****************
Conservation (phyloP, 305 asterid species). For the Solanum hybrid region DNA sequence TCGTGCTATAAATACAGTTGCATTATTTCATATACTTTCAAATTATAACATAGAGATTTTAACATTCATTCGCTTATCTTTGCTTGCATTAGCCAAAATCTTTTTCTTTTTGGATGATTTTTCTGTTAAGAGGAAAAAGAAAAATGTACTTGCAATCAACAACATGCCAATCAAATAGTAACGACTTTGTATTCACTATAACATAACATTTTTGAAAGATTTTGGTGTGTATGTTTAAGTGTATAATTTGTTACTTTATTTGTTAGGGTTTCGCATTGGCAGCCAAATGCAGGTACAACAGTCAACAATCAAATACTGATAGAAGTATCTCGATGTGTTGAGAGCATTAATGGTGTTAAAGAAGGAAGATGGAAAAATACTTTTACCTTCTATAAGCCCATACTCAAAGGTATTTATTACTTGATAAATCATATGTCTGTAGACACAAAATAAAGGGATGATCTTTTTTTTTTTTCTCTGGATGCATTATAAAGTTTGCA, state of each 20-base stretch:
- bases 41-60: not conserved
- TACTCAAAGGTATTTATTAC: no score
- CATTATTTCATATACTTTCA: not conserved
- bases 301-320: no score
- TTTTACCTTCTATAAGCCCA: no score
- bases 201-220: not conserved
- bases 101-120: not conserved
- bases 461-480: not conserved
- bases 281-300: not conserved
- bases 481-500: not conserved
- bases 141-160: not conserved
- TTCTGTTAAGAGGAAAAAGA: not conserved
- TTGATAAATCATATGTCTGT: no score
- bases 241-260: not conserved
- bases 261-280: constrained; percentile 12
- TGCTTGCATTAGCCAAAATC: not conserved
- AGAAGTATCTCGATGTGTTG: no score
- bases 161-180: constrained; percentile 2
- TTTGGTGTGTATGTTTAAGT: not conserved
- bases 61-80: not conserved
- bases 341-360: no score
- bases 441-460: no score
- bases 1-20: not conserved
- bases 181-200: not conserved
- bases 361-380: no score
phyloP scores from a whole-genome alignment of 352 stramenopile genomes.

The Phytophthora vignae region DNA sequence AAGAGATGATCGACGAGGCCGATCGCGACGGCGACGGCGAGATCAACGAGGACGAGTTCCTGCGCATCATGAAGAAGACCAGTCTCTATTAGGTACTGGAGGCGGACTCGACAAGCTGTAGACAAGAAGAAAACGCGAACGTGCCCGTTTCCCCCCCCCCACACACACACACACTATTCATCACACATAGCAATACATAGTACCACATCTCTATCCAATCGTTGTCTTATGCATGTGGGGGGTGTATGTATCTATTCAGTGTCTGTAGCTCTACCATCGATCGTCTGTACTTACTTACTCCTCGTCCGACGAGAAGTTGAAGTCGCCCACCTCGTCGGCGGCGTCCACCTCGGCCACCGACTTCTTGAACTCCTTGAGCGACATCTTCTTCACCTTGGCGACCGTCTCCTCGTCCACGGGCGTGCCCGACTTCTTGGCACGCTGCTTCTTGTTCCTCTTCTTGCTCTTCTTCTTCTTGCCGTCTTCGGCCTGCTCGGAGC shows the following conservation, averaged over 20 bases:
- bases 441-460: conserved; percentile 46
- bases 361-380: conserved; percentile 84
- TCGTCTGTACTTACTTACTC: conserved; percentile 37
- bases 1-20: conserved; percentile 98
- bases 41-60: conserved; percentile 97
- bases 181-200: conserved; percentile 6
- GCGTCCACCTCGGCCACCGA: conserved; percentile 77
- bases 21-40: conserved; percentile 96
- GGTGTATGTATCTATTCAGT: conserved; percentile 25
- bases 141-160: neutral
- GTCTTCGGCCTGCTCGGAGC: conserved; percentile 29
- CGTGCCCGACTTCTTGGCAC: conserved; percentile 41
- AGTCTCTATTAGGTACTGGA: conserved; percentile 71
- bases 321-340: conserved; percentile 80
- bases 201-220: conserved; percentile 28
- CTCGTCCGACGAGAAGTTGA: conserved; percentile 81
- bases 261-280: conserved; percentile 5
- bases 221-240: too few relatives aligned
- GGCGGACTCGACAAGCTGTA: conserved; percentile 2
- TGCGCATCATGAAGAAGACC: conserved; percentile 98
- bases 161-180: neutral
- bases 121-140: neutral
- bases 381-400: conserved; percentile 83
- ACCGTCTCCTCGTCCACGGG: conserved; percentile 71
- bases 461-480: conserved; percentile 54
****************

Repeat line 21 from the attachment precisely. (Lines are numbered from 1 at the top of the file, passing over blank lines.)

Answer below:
- bases 61-80: not conserved